I've finish reading J. D. Ballard's books "Miracles of Life" and "Rushing to Paradise". Now I'm trying "The Kindness of Women".
In my school days I had been taught how to understand what the author really meant when I read novels in Japanese class.
I guess that this method is based on classic literary criticism. In classic literary criticism, critics thought that every novel expressed what its author wanted to express, and reading a novel means to deciphered its author's true intention. When they read a novel, they studied its author's biography and background in order to pursue his motivation to write that novel.
After I became a university student, I found modern literary criticism. In modern literary criticism, critics don't focus on what the author's intention but the text, which he wrote, itself. They divide the author from his text and interrupt the text as an independent object.
Haruki Murakami said that his novels were independent from himself after they were published, and readers could read them the way each of them wanted to read. I think that his thought is based on modern literary criticism.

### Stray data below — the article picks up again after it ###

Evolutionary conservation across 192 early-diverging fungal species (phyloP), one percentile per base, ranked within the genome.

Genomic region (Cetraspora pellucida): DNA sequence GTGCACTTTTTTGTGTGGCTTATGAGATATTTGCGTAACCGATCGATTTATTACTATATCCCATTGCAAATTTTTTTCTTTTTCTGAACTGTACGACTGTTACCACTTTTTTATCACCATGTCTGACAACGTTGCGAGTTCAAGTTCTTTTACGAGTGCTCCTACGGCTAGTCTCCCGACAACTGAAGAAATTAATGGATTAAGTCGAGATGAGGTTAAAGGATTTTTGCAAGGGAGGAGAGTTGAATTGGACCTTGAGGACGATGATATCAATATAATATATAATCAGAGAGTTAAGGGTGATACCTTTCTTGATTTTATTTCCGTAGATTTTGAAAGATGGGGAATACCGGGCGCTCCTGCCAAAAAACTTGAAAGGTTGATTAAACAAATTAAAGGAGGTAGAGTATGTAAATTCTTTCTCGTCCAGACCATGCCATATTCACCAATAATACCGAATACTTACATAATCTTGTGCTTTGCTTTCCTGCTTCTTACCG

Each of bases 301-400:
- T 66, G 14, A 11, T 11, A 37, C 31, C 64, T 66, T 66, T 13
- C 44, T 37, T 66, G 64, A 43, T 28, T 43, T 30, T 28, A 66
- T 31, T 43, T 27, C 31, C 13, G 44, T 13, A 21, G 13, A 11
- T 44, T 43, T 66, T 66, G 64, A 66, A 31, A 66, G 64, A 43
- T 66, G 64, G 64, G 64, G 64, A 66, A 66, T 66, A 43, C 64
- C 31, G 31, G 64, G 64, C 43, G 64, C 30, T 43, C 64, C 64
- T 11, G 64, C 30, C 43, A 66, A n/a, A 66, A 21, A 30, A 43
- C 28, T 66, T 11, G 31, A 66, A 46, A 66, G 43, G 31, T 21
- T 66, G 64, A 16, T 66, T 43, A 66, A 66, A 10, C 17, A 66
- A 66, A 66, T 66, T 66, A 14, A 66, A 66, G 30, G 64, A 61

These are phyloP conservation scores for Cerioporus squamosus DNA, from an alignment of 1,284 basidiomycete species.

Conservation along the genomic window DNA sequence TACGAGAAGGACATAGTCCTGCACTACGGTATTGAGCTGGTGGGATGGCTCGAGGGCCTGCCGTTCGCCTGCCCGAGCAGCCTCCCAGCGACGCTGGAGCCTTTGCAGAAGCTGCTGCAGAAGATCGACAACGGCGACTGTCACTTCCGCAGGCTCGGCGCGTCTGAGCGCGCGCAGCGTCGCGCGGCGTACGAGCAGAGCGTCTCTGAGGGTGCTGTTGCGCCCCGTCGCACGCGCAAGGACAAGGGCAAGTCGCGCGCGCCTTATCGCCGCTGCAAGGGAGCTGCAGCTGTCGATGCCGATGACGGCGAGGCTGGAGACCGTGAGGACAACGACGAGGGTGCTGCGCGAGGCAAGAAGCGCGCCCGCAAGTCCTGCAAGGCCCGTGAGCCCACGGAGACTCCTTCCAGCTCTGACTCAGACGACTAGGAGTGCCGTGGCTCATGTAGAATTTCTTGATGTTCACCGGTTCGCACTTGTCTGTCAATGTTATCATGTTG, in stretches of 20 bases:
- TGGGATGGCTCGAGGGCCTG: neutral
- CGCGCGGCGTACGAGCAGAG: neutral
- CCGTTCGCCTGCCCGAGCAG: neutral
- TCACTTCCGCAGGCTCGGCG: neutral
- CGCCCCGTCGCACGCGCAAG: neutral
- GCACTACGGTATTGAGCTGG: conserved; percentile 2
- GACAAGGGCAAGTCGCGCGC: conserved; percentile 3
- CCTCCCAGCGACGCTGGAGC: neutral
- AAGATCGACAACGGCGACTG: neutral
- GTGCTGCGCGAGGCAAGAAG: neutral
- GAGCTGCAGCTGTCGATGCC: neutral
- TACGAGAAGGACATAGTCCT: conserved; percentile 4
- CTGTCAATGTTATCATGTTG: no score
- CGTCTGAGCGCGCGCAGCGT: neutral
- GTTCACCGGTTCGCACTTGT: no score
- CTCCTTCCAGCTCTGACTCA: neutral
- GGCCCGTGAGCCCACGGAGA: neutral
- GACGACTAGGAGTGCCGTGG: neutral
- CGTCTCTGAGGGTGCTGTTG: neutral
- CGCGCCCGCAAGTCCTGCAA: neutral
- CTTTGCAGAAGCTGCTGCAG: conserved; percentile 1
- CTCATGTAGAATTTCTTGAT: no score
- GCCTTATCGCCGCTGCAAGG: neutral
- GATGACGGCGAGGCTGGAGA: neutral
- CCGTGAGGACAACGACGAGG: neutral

I usually read a novel as independent text and I don't care about what its author thought. I just enjoy it in my own way.
But about J. D. Ballard, I'm interested in not only his novels but also his own life. His representative work "Empire of the Sun" is an autobiographical novel, so I'd like to know what is real and what is fiction in this novel.
He wrote the autobiography "Miracles of Life" before his death. From this book I found the other his novels, which are quite fantastic and macabre, are based on his real experience of his childhood like a nightmare where he grown up in Shanghai during World War 2.
He accepted his hard experience and crystallizes it into his novels. Reading his work, novels and autobiography, heal my emotion at such a time, because I can share a severe experience with him.